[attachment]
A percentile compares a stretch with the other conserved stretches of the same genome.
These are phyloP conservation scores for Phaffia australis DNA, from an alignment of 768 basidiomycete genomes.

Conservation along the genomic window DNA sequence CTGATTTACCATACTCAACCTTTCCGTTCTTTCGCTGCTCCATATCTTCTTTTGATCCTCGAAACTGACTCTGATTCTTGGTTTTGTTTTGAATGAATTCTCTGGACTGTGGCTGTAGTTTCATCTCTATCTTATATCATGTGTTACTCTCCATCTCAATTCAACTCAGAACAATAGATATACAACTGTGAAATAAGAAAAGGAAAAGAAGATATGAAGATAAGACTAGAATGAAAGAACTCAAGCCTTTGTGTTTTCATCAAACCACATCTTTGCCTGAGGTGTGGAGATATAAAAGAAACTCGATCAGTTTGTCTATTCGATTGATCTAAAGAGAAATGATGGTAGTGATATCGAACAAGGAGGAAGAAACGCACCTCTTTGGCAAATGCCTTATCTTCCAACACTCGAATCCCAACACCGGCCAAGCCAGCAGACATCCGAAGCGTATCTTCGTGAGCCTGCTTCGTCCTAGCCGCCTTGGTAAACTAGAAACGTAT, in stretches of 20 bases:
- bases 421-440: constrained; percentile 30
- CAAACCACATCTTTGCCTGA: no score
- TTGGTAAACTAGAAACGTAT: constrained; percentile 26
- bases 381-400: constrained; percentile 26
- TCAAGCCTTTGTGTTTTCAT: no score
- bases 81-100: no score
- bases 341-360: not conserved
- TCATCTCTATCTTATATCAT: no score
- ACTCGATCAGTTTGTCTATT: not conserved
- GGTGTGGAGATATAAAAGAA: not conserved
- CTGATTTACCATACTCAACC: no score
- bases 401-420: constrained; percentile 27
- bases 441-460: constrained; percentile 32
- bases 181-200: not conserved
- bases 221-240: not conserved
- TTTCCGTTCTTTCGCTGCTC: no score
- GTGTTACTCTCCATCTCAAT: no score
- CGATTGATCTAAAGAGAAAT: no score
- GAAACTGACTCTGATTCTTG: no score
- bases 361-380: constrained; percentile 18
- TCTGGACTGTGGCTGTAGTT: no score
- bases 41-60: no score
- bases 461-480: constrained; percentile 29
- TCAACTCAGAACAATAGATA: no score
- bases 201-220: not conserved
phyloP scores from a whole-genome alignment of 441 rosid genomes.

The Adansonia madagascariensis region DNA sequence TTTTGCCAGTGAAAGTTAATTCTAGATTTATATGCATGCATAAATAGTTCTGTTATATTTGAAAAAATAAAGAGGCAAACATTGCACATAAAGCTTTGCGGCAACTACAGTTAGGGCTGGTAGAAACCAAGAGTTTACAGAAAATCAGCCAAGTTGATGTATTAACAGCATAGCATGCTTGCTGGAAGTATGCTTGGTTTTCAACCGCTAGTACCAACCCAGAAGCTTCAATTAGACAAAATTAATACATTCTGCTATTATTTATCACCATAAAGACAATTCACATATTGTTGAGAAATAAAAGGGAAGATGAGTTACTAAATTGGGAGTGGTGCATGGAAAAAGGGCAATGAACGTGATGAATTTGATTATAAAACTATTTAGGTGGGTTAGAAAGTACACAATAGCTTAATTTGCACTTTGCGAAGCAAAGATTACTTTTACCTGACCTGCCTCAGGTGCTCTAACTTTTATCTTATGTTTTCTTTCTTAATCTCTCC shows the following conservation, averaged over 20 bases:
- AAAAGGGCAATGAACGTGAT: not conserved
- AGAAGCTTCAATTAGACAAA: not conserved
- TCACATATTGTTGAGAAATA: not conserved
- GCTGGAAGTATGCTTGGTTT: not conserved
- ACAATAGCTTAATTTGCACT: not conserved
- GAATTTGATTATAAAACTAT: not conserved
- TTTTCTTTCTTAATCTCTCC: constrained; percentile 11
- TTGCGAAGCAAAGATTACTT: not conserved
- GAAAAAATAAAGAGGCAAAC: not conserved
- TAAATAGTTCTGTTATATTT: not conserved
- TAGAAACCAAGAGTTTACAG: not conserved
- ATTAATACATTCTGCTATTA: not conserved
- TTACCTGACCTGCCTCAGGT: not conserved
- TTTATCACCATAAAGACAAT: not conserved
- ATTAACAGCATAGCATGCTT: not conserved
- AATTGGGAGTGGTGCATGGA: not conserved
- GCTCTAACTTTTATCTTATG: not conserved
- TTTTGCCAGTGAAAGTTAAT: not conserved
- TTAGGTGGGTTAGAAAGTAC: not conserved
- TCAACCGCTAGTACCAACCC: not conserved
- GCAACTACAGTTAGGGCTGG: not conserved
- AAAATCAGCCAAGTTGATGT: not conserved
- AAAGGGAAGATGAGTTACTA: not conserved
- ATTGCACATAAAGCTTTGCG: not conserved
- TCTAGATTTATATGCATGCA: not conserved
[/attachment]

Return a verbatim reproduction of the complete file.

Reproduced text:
A percentile compares a stretch with the other conserved stretches of the same genome.
These are phyloP conservation scores for Phaffia australis DNA, from an alignment of 768 basidiomycete genomes.

Conservation along the genomic window DNA sequence CTGATTTACCATACTCAACCTTTCCGTTCTTTCGCTGCTCCATATCTTCTTTTGATCCTCGAAACTGACTCTGATTCTTGGTTTTGTTTTGAATGAATTCTCTGGACTGTGGCTGTAGTTTCATCTCTATCTTATATCATGTGTTACTCTCCATCTCAATTCAACTCAGAACAATAGATATACAACTGTGAAATAAGAAAAGGAAAAGAAGATATGAAGATAAGACTAGAATGAAAGAACTCAAGCCTTTGTGTTTTCATCAAACCACATCTTTGCCTGAGGTGTGGAGATATAAAAGAAACTCGATCAGTTTGTCTATTCGATTGATCTAAAGAGAAATGATGGTAGTGATATCGAACAAGGAGGAAGAAACGCACCTCTTTGGCAAATGCCTTATCTTCCAACACTCGAATCCCAACACCGGCCAAGCCAGCAGACATCCGAAGCGTATCTTCGTGAGCCTGCTTCGTCCTAGCCGCCTTGGTAAACTAGAAACGTAT, in stretches of 20 bases:
- bases 421-440: constrained; percentile 30
- CAAACCACATCTTTGCCTGA: no score
- TTGGTAAACTAGAAACGTAT: constrained; percentile 26
- bases 381-400: constrained; percentile 26
- TCAAGCCTTTGTGTTTTCAT: no score
- bases 81-100: no score
- bases 341-360: not conserved
- TCATCTCTATCTTATATCAT: no score
- ACTCGATCAGTTTGTCTATT: not conserved
- GGTGTGGAGATATAAAAGAA: not conserved
- CTGATTTACCATACTCAACC: no score
- bases 401-420: constrained; percentile 27
- bases 441-460: constrained; percentile 32
- bases 181-200: not conserved
- bases 221-240: not conserved
- TTTCCGTTCTTTCGCTGCTC: no score
- GTGTTACTCTCCATCTCAAT: no score
- CGATTGATCTAAAGAGAAAT: no score
- GAAACTGACTCTGATTCTTG: no score
- bases 361-380: constrained; percentile 18
- TCTGGACTGTGGCTGTAGTT: no score
- bases 41-60: no score
- bases 461-480: constrained; percentile 29
- TCAACTCAGAACAATAGATA: no score
- bases 201-220: not conserved
phyloP scores from a whole-genome alignment of 441 rosid genomes.

The Adansonia madagascariensis region DNA sequence TTTTGCCAGTGAAAGTTAATTCTAGATTTATATGCATGCATAAATAGTTCTGTTATATTTGAAAAAATAAAGAGGCAAACATTGCACATAAAGCTTTGCGGCAACTACAGTTAGGGCTGGTAGAAACCAAGAGTTTACAGAAAATCAGCCAAGTTGATGTATTAACAGCATAGCATGCTTGCTGGAAGTATGCTTGGTTTTCAACCGCTAGTACCAACCCAGAAGCTTCAATTAGACAAAATTAATACATTCTGCTATTATTTATCACCATAAAGACAATTCACATATTGTTGAGAAATAAAAGGGAAGATGAGTTACTAAATTGGGAGTGGTGCATGGAAAAAGGGCAATGAACGTGATGAATTTGATTATAAAACTATTTAGGTGGGTTAGAAAGTACACAATAGCTTAATTTGCACTTTGCGAAGCAAAGATTACTTTTACCTGACCTGCCTCAGGTGCTCTAACTTTTATCTTATGTTTTCTTTCTTAATCTCTCC shows the following conservation, averaged over 20 bases:
- AAAAGGGCAATGAACGTGAT: not conserved
- AGAAGCTTCAATTAGACAAA: not conserved
- TCACATATTGTTGAGAAATA: not conserved
- GCTGGAAGTATGCTTGGTTT: not conserved
- ACAATAGCTTAATTTGCACT: not conserved
- GAATTTGATTATAAAACTAT: not conserved
- TTTTCTTTCTTAATCTCTCC: constrained; percentile 11
- TTGCGAAGCAAAGATTACTT: not conserved
- GAAAAAATAAAGAGGCAAAC: not conserved
- TAAATAGTTCTGTTATATTT: not conserved
- TAGAAACCAAGAGTTTACAG: not conserved
- ATTAATACATTCTGCTATTA: not conserved
- TTACCTGACCTGCCTCAGGT: not conserved
- TTTATCACCATAAAGACAAT: not conserved
- ATTAACAGCATAGCATGCTT: not conserved
- AATTGGGAGTGGTGCATGGA: not conserved
- GCTCTAACTTTTATCTTATG: not conserved
- TTTTGCCAGTGAAAGTTAAT: not conserved
- TTAGGTGGGTTAGAAAGTAC: not conserved
- TCAACCGCTAGTACCAACCC: not conserved
- GCAACTACAGTTAGGGCTGG: not conserved
- AAAATCAGCCAAGTTGATGT: not conserved
- AAAGGGAAGATGAGTTACTA: not conserved
- ATTGCACATAAAGCTTTGCG: not conserved
- TCTAGATTTATATGCATGCA: not conserved